The three women had been walking for hours through forests and into the mountains west of Monrovia, sometimes in muddy water up to their waists, thanks to the rain that had fallen over Liberia in the previous few days.

They had a small bag with food and water they’d grabbed from home, but the rebels wouldn’t allow their captives to rest and eat. When anyone faltered, a rebel would prod the person with his gun.

Some people carried elderly parents who were unable to walk on their own. But as the younger people became too weak to continue, they set their parents down, leaving them almost certainly to die.

There were stories, passed among the captives as they walked shoulder-to-shoulder, of women being raped. Because of that, the three women focused on staying together. Periodically they’d hear or see someone in the crowd randomly being shot. At one point the women passed a body they recognized as a friend’s driver.

Seventeen-year-old Crannough (pronounced Crane-nuf) Jones wondered what had become of her father as she, her mother, Patricia, and 16-year-old sister, Carmen, forged on. They had left him back in Monrovia at their beachfront house, with its four bedrooms and its black marble floors and its terraces, where you could nap in a hammock as the ocean breezes caressed you to sleep.

Six months earlier, in December 1989, rebel warlord Charles Taylor had begun his campaign of terror in the West African nation, and that May his troops had arrived in the capital city. In the month since, the Joneses had been living in an interdenominational compound. But Roland Jones, who worked at the Ministry of Finance, had wanted to return home for food and valuables in case they needed to flee.

The women were waiting for him outside the house when a band of rebels arrived, wearing wigs and women’s clothing and acting “crazy,” Crannough recalls more than 20 years later. The effect should have been comical; it was terrifying instead.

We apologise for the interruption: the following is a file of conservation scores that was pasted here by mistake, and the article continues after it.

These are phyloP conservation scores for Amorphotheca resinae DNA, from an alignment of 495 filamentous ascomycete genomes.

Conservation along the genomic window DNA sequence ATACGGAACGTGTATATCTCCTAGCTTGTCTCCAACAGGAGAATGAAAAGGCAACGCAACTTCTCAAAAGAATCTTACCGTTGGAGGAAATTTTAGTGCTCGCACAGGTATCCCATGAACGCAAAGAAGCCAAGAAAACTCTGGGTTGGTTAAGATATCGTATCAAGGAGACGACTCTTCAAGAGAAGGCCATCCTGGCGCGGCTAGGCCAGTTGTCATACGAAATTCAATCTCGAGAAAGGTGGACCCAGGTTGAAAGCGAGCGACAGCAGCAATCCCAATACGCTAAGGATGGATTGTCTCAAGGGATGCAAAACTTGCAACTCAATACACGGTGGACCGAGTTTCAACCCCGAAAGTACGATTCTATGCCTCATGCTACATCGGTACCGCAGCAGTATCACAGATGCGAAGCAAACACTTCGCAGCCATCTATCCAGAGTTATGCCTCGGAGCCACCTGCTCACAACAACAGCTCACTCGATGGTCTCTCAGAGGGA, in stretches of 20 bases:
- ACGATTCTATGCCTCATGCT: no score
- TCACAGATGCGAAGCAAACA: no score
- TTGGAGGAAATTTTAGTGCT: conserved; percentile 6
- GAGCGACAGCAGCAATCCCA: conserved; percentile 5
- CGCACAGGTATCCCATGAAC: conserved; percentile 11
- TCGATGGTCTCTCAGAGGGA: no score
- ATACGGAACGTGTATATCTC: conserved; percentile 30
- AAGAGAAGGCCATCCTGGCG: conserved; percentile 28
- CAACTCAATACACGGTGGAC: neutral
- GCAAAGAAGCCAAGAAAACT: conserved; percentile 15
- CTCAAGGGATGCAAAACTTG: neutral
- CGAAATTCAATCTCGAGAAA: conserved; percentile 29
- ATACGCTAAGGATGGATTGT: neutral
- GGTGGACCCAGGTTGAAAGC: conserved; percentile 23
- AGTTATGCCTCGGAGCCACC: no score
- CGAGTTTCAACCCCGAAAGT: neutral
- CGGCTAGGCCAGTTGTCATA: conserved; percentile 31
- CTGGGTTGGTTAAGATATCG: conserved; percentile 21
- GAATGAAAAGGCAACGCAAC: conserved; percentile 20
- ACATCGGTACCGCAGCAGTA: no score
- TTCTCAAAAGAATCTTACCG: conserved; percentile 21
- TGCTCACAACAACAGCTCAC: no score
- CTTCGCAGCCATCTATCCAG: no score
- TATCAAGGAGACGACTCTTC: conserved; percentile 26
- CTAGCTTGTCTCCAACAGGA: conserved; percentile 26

“Leave immediately or we will kill you,” they said.

When the women stayed rooted there, paralyzed with fear, the men began firing Berettas at their feet. The three had been walking ever since, herded along with thousands of other refugees that June day in 1990.

“We kept looking back in hopes that we would find my dad among the mass of people,” Crannough says.

She felt herself trembling with shock. As unsettling as the guns and the bodies and the uncertainty was the sight of her mother—a woman always impeccably dressed who worked for the Ministry of Land Mines and Energy and was best friends with the highest government officials—slogging through the mud, helpless and bedraggled.

About the time that Crannough Jones was on a forced march into the mountains, Debbie and Jim Senker were newlyweds preparing to start a life together in Washington, D.C.

They’d met four years earlier, when Debbie was 25, Jim was 24, and both were working in advertising in New York City. Theirs was a mixed faith marriage.

“Jim asked me, ‘What are you doing for the holidays?’ ” Debbie remembers, her brown eyes crinkling with amusement, “and I thought he meant Christmas/Thanksgiving [when he really meant the Jewish holidays]. Since I am Lebanese, with my dark hair and eyes, he must have thought I was Jewish.”

Three months before their “huge” (350-guest) wedding, health issues prompted Jim’s father to ask him to take over the family’s furniture rental business in D.C.

So the couple moved, and Debbie went to work in the furniture showroom while looking for a job in advertising. She’d never been far from her large, close-knit Catholic family in Connecticut, and she battled homesickness as she adjusted to the new city.